Menu Close

INVESTING IN RECREATION: Indiana’s parks and preserves land $57M in upgrades

This post was originally published on this site

INDIANAPOLIS — Indiana’s state parks, forests and trails — long starving for cash and maintenance — will receive a $57 million boost this year that includes money for improvements at nearly 50 state properties and the first new state park inn in more than 80 years.

The State Budget Committee recently released $5 million to start designs for an inn at Potato Creek State Park near South Bend and another $52.2 million for improvements at multiple Department of Natural Resources properties—from trails, playgrounds and the dam at Fort Harrison State Park to the inn, restrooms, playgrounds and trails at Spring Mill State Park.

“DNR, along with many other state agencies, in candor, has probably never fully recovered from the 2008 recession,” said Mike Smith, Department of Natural Resources deputy director and chief financial officer. “Some programs were reduced and cut immediately. We’re trying to catch up a little bit.”

Money for general maintenance and improvements was approved from a $150 million fund the General Assembly added to the 2020-2021 budget during the 2019 legislative session for deferred maintenance projects across the state.

Money for the inn comes from the $2 billion revenue surplus the state found itself with two weeks before the end of the legislative session this year. With that money, the General Assembly set aside $550 million for certain capital projects

Potato Creek’s inn is one of nine capital projects throughout state government eligible for the $550 million, which will be released on a first-come-first-served basis. Also among them is a new lodge at Prophetstown State Park, though that money has not yet been released.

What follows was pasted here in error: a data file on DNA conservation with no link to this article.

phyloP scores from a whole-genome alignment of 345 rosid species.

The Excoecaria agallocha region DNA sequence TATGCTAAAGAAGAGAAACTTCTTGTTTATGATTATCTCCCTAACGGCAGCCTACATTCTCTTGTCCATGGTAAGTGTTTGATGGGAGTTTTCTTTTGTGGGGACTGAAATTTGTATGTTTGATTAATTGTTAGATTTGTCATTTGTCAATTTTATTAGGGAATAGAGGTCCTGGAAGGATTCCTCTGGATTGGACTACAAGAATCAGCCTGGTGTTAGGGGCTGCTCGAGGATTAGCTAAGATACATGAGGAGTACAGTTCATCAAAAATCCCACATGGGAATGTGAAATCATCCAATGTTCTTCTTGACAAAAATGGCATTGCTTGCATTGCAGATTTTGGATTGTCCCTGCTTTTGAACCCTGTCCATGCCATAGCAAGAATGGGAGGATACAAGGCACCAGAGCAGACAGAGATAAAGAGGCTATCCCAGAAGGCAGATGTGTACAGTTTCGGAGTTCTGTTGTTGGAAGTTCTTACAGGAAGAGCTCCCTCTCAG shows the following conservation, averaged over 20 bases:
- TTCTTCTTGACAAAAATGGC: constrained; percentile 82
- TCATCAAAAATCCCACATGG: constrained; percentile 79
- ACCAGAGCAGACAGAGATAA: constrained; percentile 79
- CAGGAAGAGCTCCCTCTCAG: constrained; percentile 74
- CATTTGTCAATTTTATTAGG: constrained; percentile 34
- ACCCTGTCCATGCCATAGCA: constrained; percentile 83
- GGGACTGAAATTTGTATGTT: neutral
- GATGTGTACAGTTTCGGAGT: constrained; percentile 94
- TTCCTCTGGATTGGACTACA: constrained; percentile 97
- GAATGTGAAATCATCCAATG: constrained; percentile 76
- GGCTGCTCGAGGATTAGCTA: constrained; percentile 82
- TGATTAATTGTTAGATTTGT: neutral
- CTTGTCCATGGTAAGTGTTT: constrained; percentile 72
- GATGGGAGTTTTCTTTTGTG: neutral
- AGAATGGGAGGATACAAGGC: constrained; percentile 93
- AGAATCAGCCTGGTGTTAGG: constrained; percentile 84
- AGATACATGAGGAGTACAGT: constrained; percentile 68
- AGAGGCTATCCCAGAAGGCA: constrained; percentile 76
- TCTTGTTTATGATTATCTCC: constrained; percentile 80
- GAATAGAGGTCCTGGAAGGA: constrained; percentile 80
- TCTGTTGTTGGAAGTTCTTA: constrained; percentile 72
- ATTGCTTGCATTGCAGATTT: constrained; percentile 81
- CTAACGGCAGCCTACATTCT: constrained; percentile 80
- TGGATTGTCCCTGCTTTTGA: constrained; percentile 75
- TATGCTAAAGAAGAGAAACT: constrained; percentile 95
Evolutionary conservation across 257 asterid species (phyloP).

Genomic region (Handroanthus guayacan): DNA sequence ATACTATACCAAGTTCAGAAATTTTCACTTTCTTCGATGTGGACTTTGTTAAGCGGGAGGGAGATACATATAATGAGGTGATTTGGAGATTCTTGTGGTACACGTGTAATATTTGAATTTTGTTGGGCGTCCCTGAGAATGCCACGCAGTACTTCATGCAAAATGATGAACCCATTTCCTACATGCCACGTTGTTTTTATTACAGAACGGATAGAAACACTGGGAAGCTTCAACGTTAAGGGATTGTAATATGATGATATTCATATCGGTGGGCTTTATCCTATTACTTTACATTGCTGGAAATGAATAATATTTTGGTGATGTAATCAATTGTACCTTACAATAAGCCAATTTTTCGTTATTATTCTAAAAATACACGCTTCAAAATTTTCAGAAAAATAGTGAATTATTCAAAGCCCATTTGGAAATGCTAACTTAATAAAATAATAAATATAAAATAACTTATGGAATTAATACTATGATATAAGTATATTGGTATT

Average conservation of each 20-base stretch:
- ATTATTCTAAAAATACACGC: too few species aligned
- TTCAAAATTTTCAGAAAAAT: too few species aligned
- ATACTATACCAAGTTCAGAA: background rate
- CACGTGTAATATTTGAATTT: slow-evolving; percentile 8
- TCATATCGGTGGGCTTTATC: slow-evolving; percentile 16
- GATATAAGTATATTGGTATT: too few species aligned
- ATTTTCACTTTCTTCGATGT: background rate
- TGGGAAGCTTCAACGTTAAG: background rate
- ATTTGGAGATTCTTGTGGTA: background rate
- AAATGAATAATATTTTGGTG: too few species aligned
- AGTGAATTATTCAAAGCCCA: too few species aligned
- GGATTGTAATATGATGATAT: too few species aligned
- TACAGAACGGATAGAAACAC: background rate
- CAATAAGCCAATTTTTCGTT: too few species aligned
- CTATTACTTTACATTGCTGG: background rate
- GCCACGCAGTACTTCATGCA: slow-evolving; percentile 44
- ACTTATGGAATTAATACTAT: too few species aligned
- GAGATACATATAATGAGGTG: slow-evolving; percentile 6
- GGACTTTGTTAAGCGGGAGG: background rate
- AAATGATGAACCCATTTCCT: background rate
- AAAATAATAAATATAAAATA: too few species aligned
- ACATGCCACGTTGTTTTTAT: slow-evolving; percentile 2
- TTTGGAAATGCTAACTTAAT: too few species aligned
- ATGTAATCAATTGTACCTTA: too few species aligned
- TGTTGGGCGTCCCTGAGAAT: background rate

DNR has pushed the state for 20 years for money for a new state park inn. Of Indiana’s 24 state parks, seven have inns. The most recent was built in 1939, at Spring Mill State Park.

This will be the fourth time around for the inn proposal at Potato Creek State Park, which is one of Indiana’s most visited state parks. Plans for the inn were presented in 2001, 2005 and then in 2015 for Indiana’s bicentennial, Smith said.

None of those proposals got very far. The General Assembly did allocate $24 million for an inn in 2015, but the project was scrapped when Gov. Eric Holcomb took office in 2017.

“It never seemed to garner any traction, i.e., funding,” Smith said.

Those prospects changed, though, when Indiana found itself with $2 billion in extra revenue in the last two weeks of the legislative session this year from federal pandemic relief and state tax revenue.

Sen. Mike Bohacek, R-Michiana Shores, advocated to add the Potato Creek inn to the list of capital projects that could pull from the $550 million set aside. The state park is in his district, and an inn would bring needed tourism and economic development to the area, he said, particularly to the town of North Liberty, just a couple of miles west of the park entrance.

“The inns around the state are actually quite profitable,” Bohacek said.

Economic draw

Indiana’s state park inn system is one of the largest in the country, said Terry Coleman, director of Indiana State Parks. Adding an inn in northern Indiana to that successful system is a welcome endeavor, he said.

“It is something we’re really excited and anxious about. These inns are really important to our state,” Coleman said.

The $5 million allocated from the State Budget Committee last month is the first tangible money provided to start the construction process. The Department of Natural Resources will use it to consult with a design firm to create renderings and layouts and then return to the budget committee with a request to cover the project’s full cost.